One of the many intriguing announcements from Sony at their Gamescom press conference was Helldivers from Arrowhead Game Studios. The Swedish studio best known for Magicka, has grown on the back of the success of the game that started out as a student project. The most telling evidence of their growth is the fact that they have partnered up with Sony for the PlayStation exclusive Helldivers.
You first thought upon seeing Helldivers is that it's nothing like Magicka or The Showdown Effect, but look beyond the tin wrap of the sci-fi setting and you'll find that this game is a natural fit for a studio that is known for humour and friendly fire.
"Magicka was based on that scene in The Lords of the Ring with the troll in Moria, we thought "what if there were four wizards?". Helldivers is inspired by Starship Troopers, a really great book," says Arrowhead Game Studio's Johan Pilestedt.
He explains that the team used to be afraid of sticking too closely to the source of their inspiration, but soon realised no matter how you go about it the work you do will turn into something unique once you start working on it.
So while Helldivers is a top-down Starship Troopers inspired shooter, if you boil it down to a sentence it is also something entirely different and, above all, an Arrowhead title. You're part of a squad of up to four sent to a planet that's as hostile as Klendathu. Your squad has a number of missions to complete before it's time to haul ass to the landing zone and board the shuttle.
"It is unforgiving, especially when you're not really thinking five seconds ahead," explains Pilestedt. "If you just do things on a short-term basis then you will eventually screw things up for both yourself and your friends. This happen even when you join a game, say two people are playing and you grab a controller and press start. You drop in on one of these helipods and you smash both other guys. That has actually happened several times. So just adding that extra guy to the mix isn't usually... I mean it's not a win-win situation, it could be quite a devastating move."
True enough for the unsuspecting players I joined for a game of Helldivers. Within seconds one of them was dead. Shot in the back. Nothing much to worry about if one of the other players has the revive ability equipped. And that takes us to the most interesting and innovative feature of the game. The stratagems are abilities you take with you down to the surface and they allow players to customise their roles - in total there will be over 30 different options to chose from - but in this demo we were playing around with a set loadout that thankfully included revive. Another strategem we got to sample was the turrets, and walking in front of one of those isn't advisable.
Much like with Magicka there is skill to pulling off the strategems in pressure situations (and there are plenty of those situations to go around). Each strategem in this demo consisted of a combination of four directions on the d-pad. Once executed your orbital strike, turret or similar hardware drops to the surface.
"It's like a die roll in a board game," explains Pilestedt. "Like you have the suspense of inputting the combination that's sort of shaking the die. And then you use the ability and then you have a duration of maybe 5 up to 15 seconds before you actually get what you ordered. Because they need to prepare it in space. No. It's basically just because we want that suspense."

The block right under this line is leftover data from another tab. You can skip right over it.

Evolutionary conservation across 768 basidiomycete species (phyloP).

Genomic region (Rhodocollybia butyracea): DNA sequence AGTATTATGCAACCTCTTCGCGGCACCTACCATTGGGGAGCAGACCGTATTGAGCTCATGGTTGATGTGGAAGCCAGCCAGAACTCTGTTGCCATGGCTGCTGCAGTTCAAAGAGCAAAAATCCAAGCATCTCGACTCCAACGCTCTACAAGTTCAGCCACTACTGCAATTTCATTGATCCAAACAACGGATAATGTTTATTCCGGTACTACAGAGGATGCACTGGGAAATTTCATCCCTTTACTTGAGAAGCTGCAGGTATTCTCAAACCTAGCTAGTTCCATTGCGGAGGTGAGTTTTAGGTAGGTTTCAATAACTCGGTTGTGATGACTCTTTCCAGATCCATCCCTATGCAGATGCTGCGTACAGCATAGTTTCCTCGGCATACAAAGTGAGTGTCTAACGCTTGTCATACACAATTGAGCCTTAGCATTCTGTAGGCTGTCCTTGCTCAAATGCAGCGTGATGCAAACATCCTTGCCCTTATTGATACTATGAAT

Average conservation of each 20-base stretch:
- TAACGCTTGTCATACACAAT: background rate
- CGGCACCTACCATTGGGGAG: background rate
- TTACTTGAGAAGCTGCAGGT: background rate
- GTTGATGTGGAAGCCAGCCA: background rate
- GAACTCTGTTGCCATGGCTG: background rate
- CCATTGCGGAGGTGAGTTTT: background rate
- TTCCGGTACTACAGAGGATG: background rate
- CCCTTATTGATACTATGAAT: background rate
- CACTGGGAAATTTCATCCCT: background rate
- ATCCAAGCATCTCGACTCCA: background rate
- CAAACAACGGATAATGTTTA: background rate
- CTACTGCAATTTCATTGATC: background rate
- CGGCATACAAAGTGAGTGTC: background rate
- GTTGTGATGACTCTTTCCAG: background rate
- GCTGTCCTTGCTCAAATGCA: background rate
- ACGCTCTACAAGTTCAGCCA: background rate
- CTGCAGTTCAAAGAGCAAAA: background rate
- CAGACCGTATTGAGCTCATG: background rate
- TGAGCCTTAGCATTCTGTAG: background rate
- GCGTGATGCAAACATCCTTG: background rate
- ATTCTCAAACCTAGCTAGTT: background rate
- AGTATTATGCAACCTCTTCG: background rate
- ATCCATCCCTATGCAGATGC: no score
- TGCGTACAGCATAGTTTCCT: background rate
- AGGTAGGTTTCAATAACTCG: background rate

Helldivers makes use of the Bitsquid multi-platform engine that you may have seen in Arrowhead's most recent game, The Showdown Effect, and medieval war simulator War of the Roses from Fatshark; working with the engine will be surely be a great help as the game is planned for three PlayStation platforms in 2014. It's a bold move by a team who's only console experience involved a cancelled port of the original Magicka.
The procedurally generated maps and co-operative gameplay tie-in to a greater war effort that will play out across the entirety of the game. Wildly ambitious and very cool if Arrowhead can pull it off.
"Everybody that's playing the game are trying to win this war against these three alien species," says Pilestedt. "And you push these borders together. That will create a global effort to win the war. Each mission that you select is, or rather you select a planet that you are personally responsible for handling, and during this mission you have up to maybe 7, 10 missions to do or as low as 2. And these missions are procedurally generated so every mission follows the same formula."
Missions vary from installations that need to be blown up, targets that need to be taken out, and inviduals that need to be saved and returned to the shuttle. There are day and night missions. Basically anything you've seen in movies like Aliens and Starship Troopers or any number of scenarios found in other movies, games or books that deal with heroics. Mobs wander the surface, and once your objectives are completed all that's left to do is to call the shuttle. This triggers a timer and a response from the remaining enemies, who naturally gravitate towards the landing zone. More enemies spawn and the last few seconds until the shuttle arrives are glorious mayhem.
My bleeding character is crawling backwards up the ramp to safety onboard the shuttle. He's the last man to make it. Mission complete. Bring on the brain bugs.
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